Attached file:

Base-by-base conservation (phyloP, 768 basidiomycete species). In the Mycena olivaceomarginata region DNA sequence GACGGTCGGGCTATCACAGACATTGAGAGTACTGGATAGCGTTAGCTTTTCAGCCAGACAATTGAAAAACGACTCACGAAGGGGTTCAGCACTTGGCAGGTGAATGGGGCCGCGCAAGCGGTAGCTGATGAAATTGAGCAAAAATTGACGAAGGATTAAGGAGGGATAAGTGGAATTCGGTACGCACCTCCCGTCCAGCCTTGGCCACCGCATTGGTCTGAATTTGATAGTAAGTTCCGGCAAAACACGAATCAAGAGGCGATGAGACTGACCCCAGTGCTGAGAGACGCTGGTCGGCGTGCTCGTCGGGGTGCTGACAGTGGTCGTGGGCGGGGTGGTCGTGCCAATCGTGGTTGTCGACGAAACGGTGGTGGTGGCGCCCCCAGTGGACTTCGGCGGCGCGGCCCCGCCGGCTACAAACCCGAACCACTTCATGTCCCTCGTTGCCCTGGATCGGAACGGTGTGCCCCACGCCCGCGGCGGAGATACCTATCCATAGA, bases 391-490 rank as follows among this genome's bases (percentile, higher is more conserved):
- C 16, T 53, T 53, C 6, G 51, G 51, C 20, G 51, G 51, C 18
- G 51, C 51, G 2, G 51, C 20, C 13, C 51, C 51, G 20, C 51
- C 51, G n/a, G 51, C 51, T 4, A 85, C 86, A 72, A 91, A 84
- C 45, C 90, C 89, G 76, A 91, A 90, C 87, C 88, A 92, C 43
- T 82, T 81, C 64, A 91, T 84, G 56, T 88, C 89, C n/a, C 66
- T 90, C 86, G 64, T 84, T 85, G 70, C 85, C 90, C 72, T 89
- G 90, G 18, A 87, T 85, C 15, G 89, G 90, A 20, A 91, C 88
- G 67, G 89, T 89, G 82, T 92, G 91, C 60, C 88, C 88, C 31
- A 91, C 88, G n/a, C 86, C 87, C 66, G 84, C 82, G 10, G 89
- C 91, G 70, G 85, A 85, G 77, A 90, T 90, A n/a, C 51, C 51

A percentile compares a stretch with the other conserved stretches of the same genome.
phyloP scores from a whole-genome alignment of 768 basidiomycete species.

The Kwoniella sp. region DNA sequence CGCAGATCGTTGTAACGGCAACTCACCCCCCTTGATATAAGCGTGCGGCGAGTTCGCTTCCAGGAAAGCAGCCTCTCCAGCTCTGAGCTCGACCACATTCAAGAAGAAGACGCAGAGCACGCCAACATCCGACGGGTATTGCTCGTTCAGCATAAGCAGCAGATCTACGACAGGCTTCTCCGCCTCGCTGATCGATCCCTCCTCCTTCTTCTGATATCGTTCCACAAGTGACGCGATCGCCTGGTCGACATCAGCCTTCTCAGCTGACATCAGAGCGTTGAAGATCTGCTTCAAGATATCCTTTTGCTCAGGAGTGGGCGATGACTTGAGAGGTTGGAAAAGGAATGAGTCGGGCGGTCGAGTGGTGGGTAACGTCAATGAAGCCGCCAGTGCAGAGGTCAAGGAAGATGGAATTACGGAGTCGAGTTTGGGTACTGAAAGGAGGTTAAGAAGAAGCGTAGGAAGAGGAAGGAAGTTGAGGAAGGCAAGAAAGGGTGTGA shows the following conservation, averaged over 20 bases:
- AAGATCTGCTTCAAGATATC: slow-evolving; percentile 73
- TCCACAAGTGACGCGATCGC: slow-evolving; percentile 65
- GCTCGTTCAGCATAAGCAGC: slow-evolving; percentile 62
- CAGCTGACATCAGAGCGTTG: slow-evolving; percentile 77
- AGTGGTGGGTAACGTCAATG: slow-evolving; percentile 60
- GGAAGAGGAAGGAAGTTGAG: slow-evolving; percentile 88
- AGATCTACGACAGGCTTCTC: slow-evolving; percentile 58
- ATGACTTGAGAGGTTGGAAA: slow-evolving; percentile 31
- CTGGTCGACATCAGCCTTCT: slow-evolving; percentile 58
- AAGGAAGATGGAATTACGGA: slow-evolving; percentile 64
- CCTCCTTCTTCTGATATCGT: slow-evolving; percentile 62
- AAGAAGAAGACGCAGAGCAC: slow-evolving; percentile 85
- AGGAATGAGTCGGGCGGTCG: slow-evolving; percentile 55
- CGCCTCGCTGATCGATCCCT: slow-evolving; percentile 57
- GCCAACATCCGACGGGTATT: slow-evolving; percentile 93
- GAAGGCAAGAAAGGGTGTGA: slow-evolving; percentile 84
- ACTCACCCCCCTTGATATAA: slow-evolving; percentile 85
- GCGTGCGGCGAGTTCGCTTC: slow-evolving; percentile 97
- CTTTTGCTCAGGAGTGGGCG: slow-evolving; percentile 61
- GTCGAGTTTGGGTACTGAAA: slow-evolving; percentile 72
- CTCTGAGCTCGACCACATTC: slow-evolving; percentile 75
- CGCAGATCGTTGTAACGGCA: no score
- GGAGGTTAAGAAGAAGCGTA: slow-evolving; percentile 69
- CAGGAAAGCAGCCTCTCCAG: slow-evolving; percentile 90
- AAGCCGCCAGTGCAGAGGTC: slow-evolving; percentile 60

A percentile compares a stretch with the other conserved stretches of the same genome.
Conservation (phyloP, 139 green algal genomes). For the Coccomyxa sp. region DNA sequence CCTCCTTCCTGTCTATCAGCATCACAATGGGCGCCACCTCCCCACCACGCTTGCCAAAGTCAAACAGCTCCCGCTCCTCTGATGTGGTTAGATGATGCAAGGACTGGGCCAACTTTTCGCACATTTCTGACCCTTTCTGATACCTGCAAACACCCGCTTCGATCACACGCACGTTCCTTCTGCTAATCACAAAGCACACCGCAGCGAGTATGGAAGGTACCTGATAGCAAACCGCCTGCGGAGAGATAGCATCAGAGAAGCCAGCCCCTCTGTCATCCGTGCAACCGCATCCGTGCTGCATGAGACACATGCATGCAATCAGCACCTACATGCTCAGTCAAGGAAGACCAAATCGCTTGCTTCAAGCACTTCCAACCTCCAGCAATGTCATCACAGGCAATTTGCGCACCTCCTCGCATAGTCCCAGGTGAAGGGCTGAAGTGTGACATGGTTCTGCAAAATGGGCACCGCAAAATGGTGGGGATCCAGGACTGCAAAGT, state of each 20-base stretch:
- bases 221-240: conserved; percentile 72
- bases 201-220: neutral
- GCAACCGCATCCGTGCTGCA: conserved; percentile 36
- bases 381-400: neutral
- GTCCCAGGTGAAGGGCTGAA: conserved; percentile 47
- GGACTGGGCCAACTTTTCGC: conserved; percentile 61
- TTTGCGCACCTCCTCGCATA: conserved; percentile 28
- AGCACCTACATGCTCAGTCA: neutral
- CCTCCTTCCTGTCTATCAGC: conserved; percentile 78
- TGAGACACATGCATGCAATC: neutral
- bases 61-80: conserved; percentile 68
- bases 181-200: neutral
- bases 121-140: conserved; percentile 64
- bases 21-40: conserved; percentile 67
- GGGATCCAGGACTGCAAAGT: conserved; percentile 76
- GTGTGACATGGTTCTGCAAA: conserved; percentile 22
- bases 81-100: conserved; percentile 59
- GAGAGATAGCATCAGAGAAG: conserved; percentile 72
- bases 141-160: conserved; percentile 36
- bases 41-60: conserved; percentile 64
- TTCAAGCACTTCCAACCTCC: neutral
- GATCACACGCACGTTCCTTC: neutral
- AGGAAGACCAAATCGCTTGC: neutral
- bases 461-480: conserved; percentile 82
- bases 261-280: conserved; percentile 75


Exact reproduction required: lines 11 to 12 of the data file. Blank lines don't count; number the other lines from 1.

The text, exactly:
- C 91, G 70, G 85, A 85, G 77, A 90, T 90, A n/a, C 51, C 51

A percentile compares a stretch with the other conserved stretches of the same genome.